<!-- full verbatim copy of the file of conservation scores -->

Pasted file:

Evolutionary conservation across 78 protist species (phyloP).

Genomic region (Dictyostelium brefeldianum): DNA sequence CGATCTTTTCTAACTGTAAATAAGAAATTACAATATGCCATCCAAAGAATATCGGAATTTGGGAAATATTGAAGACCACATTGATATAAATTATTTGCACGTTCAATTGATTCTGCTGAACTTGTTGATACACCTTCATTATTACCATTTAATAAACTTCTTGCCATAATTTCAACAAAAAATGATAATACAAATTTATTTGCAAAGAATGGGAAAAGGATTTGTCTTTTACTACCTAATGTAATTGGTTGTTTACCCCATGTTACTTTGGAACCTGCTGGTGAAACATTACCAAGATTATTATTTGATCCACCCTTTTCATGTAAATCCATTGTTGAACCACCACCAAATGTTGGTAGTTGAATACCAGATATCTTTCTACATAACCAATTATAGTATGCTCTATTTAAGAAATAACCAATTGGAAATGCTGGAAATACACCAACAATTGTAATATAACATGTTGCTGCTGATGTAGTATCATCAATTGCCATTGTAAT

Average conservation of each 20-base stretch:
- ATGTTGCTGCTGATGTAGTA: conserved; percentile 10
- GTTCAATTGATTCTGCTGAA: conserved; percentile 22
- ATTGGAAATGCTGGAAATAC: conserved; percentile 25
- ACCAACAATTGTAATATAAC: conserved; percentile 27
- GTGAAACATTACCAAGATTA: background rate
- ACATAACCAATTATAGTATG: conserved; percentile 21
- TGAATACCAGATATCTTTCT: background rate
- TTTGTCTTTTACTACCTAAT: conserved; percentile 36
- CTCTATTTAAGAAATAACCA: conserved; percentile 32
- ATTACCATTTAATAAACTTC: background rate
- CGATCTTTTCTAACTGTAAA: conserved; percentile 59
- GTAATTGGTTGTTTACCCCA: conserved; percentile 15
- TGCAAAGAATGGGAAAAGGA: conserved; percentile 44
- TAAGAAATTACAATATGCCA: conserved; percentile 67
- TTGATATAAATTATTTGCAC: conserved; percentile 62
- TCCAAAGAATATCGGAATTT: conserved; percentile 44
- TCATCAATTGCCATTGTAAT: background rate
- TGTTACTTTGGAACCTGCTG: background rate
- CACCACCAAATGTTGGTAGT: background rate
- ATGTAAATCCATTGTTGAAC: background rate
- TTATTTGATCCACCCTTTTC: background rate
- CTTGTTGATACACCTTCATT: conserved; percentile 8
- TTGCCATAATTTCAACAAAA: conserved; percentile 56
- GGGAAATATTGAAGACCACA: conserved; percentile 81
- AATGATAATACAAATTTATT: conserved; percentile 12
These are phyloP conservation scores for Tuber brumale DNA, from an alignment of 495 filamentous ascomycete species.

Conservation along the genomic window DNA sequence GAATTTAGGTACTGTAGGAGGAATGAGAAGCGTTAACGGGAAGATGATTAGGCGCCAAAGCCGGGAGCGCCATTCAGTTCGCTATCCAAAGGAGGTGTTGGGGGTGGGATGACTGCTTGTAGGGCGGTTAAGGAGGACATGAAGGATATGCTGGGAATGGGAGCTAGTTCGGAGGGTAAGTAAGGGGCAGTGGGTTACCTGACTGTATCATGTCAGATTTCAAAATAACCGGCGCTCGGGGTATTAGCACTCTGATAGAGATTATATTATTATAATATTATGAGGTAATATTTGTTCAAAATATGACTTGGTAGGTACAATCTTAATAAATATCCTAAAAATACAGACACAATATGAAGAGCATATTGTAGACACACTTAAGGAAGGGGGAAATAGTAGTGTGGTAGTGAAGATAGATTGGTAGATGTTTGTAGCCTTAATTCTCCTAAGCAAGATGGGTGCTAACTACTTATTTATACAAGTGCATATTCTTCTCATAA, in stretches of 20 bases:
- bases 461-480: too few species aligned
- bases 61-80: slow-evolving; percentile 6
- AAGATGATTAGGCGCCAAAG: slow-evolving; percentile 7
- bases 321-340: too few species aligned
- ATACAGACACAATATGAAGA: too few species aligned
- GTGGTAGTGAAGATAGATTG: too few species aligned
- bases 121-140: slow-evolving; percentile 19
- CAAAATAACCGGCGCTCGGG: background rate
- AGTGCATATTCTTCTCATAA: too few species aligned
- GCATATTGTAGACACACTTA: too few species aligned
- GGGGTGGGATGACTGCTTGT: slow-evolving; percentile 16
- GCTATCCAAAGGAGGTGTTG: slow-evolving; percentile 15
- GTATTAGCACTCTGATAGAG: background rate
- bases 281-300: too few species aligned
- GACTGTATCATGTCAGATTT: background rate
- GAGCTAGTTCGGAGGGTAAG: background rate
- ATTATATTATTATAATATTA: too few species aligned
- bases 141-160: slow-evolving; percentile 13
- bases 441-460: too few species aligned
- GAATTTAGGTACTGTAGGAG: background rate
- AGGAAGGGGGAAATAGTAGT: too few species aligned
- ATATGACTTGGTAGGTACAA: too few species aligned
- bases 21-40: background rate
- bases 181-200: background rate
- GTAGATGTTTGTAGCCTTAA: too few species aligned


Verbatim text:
Evolutionary conservation across 78 protist species (phyloP).

Genomic region (Dictyostelium brefeldianum): DNA sequence CGATCTTTTCTAACTGTAAATAAGAAATTACAATATGCCATCCAAAGAATATCGGAATTTGGGAAATATTGAAGACCACATTGATATAAATTATTTGCACGTTCAATTGATTCTGCTGAACTTGTTGATACACCTTCATTATTACCATTTAATAAACTTCTTGCCATAATTTCAACAAAAAATGATAATACAAATTTATTTGCAAAGAATGGGAAAAGGATTTGTCTTTTACTACCTAATGTAATTGGTTGTTTACCCCATGTTACTTTGGAACCTGCTGGTGAAACATTACCAAGATTATTATTTGATCCACCCTTTTCATGTAAATCCATTGTTGAACCACCACCAAATGTTGGTAGTTGAATACCAGATATCTTTCTACATAACCAATTATAGTATGCTCTATTTAAGAAATAACCAATTGGAAATGCTGGAAATACACCAACAATTGTAATATAACATGTTGCTGCTGATGTAGTATCATCAATTGCCATTGTAAT

Average conservation of each 20-base stretch:
- ATGTTGCTGCTGATGTAGTA: conserved; percentile 10
- GTTCAATTGATTCTGCTGAA: conserved; percentile 22
- ATTGGAAATGCTGGAAATAC: conserved; percentile 25
- ACCAACAATTGTAATATAAC: conserved; percentile 27
- GTGAAACATTACCAAGATTA: background rate
- ACATAACCAATTATAGTATG: conserved; percentile 21
- TGAATACCAGATATCTTTCT: background rate
- TTTGTCTTTTACTACCTAAT: conserved; percentile 36
- CTCTATTTAAGAAATAACCA: conserved; percentile 32
- ATTACCATTTAATAAACTTC: background rate
- CGATCTTTTCTAACTGTAAA: conserved; percentile 59
- GTAATTGGTTGTTTACCCCA: conserved; percentile 15
- TGCAAAGAATGGGAAAAGGA: conserved; percentile 44
- TAAGAAATTACAATATGCCA: conserved; percentile 67
- TTGATATAAATTATTTGCAC: conserved; percentile 62
- TCCAAAGAATATCGGAATTT: conserved; percentile 44
- TCATCAATTGCCATTGTAAT: background rate
- TGTTACTTTGGAACCTGCTG: background rate
- CACCACCAAATGTTGGTAGT: background rate
- ATGTAAATCCATTGTTGAAC: background rate
- TTATTTGATCCACCCTTTTC: background rate
- CTTGTTGATACACCTTCATT: conserved; percentile 8
- TTGCCATAATTTCAACAAAA: conserved; percentile 56
- GGGAAATATTGAAGACCACA: conserved; percentile 81
- AATGATAATACAAATTTATT: conserved; percentile 12
These are phyloP conservation scores for Tuber brumale DNA, from an alignment of 495 filamentous ascomycete species.

Conservation along the genomic window DNA sequence GAATTTAGGTACTGTAGGAGGAATGAGAAGCGTTAACGGGAAGATGATTAGGCGCCAAAGCCGGGAGCGCCATTCAGTTCGCTATCCAAAGGAGGTGTTGGGGGTGGGATGACTGCTTGTAGGGCGGTTAAGGAGGACATGAAGGATATGCTGGGAATGGGAGCTAGTTCGGAGGGTAAGTAAGGGGCAGTGGGTTACCTGACTGTATCATGTCAGATTTCAAAATAACCGGCGCTCGGGGTATTAGCACTCTGATAGAGATTATATTATTATAATATTATGAGGTAATATTTGTTCAAAATATGACTTGGTAGGTACAATCTTAATAAATATCCTAAAAATACAGACACAATATGAAGAGCATATTGTAGACACACTTAAGGAAGGGGGAAATAGTAGTGTGGTAGTGAAGATAGATTGGTAGATGTTTGTAGCCTTAATTCTCCTAAGCAAGATGGGTGCTAACTACTTATTTATACAAGTGCATATTCTTCTCATAA, in stretches of 20 bases:
- bases 461-480: too few species aligned
- bases 61-80: slow-evolving; percentile 6
- AAGATGATTAGGCGCCAAAG: slow-evolving; percentile 7
- bases 321-340: too few species aligned
- ATACAGACACAATATGAAGA: too few species aligned
- GTGGTAGTGAAGATAGATTG: too few species aligned
- bases 121-140: slow-evolving; percentile 19
- CAAAATAACCGGCGCTCGGG: background rate
- AGTGCATATTCTTCTCATAA: too few species aligned
- GCATATTGTAGACACACTTA: too few species aligned
- GGGGTGGGATGACTGCTTGT: slow-evolving; percentile 16
- GCTATCCAAAGGAGGTGTTG: slow-evolving; percentile 15
- GTATTAGCACTCTGATAGAG: background rate
- bases 281-300: too few species aligned
- GACTGTATCATGTCAGATTT: background rate
- GAGCTAGTTCGGAGGGTAAG: background rate
- ATTATATTATTATAATATTA: too few species aligned
- bases 141-160: slow-evolving; percentile 13
- bases 441-460: too few species aligned
- GAATTTAGGTACTGTAGGAG: background rate
- AGGAAGGGGGAAATAGTAGT: too few species aligned
- ATATGACTTGGTAGGTACAA: too few species aligned
- bases 21-40: background rate
- bases 181-200: background rate
- GTAGATGTTTGTAGCCTTAA: too few species aligned